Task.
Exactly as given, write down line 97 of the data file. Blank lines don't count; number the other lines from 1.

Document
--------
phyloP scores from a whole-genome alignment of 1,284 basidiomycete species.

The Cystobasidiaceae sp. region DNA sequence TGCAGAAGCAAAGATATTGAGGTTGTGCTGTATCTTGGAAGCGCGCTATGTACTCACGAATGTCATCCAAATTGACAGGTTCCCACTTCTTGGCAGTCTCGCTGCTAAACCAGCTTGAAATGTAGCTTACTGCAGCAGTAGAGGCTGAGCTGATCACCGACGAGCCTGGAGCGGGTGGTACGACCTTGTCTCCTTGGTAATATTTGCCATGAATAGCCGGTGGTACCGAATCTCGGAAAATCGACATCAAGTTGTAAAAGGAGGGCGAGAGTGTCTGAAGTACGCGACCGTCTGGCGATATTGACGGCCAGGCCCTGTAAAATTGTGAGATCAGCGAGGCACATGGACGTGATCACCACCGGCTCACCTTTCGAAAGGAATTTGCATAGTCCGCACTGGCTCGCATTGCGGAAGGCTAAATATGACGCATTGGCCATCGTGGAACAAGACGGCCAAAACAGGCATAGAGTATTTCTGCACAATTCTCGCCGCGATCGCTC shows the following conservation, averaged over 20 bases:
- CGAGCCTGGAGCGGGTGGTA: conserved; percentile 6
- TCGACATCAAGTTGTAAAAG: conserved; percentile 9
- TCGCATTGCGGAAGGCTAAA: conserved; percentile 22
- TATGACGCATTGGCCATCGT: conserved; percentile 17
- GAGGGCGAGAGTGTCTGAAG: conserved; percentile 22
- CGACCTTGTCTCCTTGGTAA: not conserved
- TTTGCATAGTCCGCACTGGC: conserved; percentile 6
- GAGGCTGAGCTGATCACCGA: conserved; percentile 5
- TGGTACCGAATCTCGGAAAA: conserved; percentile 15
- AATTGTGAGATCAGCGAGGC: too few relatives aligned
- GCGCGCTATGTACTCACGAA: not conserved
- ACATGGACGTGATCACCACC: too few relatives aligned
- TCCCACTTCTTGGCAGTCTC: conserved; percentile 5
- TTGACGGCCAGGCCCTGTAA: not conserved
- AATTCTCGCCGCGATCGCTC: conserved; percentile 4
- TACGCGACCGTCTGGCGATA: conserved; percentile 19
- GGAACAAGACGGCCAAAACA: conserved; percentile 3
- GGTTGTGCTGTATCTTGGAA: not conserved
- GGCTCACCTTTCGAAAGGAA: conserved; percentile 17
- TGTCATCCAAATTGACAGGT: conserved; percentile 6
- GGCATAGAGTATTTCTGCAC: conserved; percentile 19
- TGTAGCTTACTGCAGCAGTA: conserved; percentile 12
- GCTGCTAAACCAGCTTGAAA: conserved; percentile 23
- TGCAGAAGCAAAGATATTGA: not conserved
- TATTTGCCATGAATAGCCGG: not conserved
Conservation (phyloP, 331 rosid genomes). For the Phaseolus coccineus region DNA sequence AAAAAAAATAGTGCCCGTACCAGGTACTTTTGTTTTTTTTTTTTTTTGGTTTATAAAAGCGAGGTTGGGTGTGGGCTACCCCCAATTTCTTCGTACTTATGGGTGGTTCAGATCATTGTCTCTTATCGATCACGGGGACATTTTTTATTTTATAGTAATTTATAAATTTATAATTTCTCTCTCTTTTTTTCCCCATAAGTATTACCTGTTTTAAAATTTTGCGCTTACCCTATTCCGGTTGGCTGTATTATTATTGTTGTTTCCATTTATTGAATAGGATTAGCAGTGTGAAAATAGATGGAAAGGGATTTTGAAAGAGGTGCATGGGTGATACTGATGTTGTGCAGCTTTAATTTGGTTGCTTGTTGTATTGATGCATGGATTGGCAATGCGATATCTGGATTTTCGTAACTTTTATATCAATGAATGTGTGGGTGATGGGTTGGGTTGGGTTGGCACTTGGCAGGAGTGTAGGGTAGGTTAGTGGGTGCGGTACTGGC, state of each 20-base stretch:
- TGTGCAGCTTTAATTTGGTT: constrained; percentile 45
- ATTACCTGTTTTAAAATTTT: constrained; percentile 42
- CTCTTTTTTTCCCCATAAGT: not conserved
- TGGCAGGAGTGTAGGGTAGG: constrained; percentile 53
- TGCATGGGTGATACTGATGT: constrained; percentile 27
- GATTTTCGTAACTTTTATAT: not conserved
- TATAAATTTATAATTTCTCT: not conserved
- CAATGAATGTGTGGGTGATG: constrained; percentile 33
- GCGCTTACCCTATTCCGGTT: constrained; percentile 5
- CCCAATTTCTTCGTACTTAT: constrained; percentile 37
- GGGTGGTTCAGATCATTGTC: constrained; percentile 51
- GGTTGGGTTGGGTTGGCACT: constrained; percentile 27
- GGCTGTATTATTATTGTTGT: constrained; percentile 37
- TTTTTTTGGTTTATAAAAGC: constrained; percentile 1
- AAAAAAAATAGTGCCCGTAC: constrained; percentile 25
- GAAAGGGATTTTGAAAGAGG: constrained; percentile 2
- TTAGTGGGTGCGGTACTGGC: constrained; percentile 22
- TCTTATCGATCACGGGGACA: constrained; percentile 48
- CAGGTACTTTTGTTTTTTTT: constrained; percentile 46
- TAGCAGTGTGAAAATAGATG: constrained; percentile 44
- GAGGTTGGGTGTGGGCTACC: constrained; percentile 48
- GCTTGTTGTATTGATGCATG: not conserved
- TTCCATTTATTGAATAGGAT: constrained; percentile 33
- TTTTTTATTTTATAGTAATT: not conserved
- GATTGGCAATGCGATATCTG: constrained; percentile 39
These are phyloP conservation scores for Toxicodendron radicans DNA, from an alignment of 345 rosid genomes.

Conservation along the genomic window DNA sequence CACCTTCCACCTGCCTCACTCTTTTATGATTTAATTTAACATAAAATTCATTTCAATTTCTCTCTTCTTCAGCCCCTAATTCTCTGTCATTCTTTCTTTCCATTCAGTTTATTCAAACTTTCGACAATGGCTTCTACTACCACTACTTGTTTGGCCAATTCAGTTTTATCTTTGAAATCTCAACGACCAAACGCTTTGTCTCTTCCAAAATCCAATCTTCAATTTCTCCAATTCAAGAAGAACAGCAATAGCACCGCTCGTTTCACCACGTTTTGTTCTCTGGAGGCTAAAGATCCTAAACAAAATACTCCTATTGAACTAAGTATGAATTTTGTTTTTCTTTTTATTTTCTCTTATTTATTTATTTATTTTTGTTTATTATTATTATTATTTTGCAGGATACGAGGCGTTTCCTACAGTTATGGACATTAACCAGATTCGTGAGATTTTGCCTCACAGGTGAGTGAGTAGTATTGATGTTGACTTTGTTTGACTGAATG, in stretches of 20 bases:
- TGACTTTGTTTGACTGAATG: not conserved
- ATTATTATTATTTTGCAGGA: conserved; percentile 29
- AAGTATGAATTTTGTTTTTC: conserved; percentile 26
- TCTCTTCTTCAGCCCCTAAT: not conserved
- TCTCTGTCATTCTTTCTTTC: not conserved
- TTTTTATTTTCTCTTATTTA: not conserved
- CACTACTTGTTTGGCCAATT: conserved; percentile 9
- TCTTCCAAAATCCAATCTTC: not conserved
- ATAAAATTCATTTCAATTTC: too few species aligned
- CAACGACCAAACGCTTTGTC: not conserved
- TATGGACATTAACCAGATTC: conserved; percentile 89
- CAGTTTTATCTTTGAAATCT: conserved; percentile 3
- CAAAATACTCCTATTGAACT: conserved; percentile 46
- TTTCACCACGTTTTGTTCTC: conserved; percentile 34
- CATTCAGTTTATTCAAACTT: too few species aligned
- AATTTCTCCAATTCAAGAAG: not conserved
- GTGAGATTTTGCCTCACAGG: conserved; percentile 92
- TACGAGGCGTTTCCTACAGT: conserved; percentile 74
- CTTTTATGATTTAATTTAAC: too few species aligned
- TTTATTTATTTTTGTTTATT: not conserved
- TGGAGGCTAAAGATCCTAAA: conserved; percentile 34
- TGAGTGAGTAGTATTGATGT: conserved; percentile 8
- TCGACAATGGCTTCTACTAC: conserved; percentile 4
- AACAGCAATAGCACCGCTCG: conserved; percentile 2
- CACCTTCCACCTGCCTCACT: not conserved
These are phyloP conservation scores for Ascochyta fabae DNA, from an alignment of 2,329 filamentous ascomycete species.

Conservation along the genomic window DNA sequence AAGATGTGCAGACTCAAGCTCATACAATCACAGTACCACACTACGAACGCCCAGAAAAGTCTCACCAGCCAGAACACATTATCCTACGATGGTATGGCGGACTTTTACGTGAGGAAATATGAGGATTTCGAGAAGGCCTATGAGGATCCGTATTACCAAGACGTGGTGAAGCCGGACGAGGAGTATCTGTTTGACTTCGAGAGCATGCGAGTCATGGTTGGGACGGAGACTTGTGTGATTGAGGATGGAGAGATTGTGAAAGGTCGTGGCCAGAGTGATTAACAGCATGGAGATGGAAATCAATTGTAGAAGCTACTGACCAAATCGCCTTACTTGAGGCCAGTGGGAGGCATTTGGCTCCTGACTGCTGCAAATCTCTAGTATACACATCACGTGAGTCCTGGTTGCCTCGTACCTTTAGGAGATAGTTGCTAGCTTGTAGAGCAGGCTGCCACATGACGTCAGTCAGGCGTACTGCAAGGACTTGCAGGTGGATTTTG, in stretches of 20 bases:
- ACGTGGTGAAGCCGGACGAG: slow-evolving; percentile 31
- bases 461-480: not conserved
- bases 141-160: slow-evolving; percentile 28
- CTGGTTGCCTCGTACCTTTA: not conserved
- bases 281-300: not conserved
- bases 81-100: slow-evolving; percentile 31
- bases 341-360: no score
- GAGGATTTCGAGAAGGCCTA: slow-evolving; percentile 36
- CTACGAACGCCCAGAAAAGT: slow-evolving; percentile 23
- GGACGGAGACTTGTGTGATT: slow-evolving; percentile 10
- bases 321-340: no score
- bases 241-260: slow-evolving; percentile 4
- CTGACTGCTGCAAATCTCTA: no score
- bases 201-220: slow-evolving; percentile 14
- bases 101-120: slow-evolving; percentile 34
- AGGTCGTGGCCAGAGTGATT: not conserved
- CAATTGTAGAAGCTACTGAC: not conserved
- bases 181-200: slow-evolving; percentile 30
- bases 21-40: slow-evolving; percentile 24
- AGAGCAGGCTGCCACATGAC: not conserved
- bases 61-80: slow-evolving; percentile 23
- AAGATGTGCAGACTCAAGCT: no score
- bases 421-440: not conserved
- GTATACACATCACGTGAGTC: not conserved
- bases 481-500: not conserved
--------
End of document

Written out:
- bases 101-120: slow-evolving; percentile 34